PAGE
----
May 29, 2009
I’ve talked about Sports I Sucked At in the past, but I feel that I never really explored the depths of what those experiences meant to me. They were homework assignments in humiliation. A curriculum of physical pain and mental exhaustion. But these lesson plans did what they were supposed to. They made me learn. And believe it or not, some of these lessons are applicable to other aspects of my life. I feel that out of all my sports experiences, none of them were as intensely rewarding or disappointing as my time on the High School Wrestling team.
I joined the wrestling team my sophomore year of high school. To this day I really have no clue what made me do it. I suppose I saw the writing on the wall in terms of my soccer career. I didn’t have a chance in hell at making the varsity FussBall squad the next year, but I still needed something to do after school. I stunk at basketball, almost everyone on the lacrosse team was a bit of douche, and I just couldn’t swallow enough of my adolescent manhood to join the school play. Wrestling was the only logical option.
Much like my decision to try stand-up comedy, this was completely organic on my part. I didn’t have anybody pushing for or against me to do it. It was my idea. I didn’t really know anyone on the team except for my one friend Jeremy. I had some experience wrestling way back in grade school so I remembered some of the moves. But still, the easier option was to do nothing. At that point, I probably could have gotten by with just doing my homework and getting good grades and no one would have faulted me for it.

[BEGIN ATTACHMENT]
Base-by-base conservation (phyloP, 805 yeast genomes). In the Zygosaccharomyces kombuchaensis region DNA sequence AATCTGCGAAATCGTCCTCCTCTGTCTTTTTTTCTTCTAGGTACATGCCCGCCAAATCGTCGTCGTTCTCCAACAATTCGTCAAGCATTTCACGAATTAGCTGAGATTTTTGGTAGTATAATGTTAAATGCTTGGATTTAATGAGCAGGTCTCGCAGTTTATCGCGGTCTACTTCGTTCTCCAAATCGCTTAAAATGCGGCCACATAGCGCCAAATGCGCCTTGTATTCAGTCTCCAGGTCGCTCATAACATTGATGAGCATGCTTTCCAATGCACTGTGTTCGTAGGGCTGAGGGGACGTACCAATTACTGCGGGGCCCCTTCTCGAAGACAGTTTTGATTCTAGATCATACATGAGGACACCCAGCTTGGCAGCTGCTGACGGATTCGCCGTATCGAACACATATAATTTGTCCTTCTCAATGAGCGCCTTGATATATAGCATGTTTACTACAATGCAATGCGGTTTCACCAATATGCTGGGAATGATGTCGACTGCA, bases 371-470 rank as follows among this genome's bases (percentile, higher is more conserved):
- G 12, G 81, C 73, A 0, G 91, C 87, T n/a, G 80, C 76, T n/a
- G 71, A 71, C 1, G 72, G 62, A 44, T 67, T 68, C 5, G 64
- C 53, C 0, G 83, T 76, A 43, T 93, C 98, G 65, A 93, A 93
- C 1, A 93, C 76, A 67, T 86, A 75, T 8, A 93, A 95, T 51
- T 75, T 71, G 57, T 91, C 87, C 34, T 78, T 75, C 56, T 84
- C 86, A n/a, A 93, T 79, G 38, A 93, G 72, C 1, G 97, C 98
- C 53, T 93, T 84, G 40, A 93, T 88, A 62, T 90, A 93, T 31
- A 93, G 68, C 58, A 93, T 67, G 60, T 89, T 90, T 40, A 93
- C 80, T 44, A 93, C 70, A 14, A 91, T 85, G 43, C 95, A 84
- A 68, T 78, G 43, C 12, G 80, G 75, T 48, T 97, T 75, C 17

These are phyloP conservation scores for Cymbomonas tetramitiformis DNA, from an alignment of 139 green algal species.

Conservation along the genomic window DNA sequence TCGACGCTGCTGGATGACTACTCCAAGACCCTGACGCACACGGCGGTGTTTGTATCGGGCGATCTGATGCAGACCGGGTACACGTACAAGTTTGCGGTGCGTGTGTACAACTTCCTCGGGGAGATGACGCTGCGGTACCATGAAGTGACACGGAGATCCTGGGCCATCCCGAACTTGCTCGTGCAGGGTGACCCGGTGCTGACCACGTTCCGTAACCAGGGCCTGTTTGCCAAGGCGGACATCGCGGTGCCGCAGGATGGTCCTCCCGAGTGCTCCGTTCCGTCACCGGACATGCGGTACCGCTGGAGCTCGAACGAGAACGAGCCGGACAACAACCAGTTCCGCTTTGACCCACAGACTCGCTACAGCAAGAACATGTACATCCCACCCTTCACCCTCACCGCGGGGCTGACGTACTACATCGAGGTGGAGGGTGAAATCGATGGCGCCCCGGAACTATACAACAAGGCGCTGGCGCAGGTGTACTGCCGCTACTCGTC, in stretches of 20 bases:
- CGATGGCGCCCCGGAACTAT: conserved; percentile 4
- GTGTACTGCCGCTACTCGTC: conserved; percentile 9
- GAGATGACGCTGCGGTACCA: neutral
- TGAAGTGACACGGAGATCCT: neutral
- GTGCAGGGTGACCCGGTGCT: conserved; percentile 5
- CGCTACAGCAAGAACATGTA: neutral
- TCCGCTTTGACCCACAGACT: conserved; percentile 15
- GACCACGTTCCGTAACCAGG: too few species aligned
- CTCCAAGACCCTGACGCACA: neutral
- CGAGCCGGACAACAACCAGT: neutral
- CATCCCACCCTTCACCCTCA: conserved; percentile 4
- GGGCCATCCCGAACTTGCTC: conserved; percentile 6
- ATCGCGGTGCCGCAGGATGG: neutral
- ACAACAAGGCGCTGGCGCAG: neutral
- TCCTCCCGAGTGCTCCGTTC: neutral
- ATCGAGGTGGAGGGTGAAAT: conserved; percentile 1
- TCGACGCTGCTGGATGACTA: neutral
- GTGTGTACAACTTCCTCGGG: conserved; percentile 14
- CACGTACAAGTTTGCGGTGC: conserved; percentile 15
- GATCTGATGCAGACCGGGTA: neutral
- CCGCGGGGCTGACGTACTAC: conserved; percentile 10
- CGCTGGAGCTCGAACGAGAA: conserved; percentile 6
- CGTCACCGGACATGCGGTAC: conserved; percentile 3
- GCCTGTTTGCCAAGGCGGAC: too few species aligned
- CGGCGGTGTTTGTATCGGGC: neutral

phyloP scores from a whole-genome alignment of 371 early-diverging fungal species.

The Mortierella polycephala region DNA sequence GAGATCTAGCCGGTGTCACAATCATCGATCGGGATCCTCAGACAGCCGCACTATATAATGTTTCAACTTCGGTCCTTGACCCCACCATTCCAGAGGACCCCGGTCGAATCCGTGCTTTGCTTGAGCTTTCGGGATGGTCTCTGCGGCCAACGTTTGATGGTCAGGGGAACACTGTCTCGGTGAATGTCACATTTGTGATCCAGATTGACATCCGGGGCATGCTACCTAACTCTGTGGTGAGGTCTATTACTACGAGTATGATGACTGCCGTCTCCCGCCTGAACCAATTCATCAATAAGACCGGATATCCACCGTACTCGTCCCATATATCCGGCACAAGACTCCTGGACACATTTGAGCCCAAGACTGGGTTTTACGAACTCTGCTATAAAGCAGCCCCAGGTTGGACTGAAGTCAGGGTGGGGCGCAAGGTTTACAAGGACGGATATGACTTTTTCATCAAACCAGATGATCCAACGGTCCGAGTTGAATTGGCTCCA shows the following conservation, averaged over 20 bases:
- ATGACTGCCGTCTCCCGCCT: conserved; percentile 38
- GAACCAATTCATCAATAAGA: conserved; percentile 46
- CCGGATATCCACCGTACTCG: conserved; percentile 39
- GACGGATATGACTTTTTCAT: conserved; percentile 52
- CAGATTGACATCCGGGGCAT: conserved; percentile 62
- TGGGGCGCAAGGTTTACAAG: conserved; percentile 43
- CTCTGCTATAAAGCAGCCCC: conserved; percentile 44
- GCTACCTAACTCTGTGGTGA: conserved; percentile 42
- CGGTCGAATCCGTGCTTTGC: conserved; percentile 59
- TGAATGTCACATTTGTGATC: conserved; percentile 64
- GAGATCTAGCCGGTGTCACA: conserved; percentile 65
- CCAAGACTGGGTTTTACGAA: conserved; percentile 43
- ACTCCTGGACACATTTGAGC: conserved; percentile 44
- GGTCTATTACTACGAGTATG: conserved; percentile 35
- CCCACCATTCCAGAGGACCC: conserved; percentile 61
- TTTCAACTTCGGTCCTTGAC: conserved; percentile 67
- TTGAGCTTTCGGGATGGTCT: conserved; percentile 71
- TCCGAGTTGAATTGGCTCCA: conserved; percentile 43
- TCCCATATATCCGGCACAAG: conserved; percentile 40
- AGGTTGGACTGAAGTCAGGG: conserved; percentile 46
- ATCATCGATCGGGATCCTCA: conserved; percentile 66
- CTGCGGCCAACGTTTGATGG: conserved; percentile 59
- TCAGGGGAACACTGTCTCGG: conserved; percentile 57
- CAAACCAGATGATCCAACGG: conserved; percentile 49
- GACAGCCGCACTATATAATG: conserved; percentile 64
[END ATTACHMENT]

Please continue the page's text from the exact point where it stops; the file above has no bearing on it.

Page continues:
The first week was pure hell. I thought I was in decent shape because the soccer season had just ended. Soccer, I determined after puking into a garbage can 30 minutes before the end of my first practice, was for school-boy sissies. We did conditioning drills like I had never seen before. Wind sprints, “hit-its,” and some God-forsaken three person circus drill appropriately titled “Monkey Rolls.”
I had my first ever practice scrimmage at North Hills, a mostly black high school. All of my teammates let me know that as a rule, city-league kids were pretty bad wrestlers. They generally were very athletic, but their programs were still in infantile phases and they weren’t as skilled as some of the suburban and rural schools who have had wrestling programs in place for several years. I went in confident. I left not so very confident.
Within the first three seconds of my first practice match, a skinny black kid from Woodland Hills proceeded to beat the white right off of me. I was stretched, suplexed, spine-busted for the better half of the chilly October afternoon. My dad was there watching with a few other parents who came along. He couldn’t have been very proud of the way things went.
This pummeling was a good start though. It really set my expectations for the future of my wrestling career. I think I was about 7-40 throughout my three years. It’s a sad state of affairs when your best accomplishment is placing sixth at an all day tournament.
In retrospect though, some of the beatings I took were really quiet funny. One in particular stands out in my mind. There were two identical twin brothers who were wrestlers for Waynesburg HS, a rural town about an hour outside of Pittsburgh: the Kirsopp Brothers (I think that was their name). They were ranked by the state and were strong, skilled and vicious. Oh yeah…they were in my weight class. One was 145lbs and the other was 154lbs.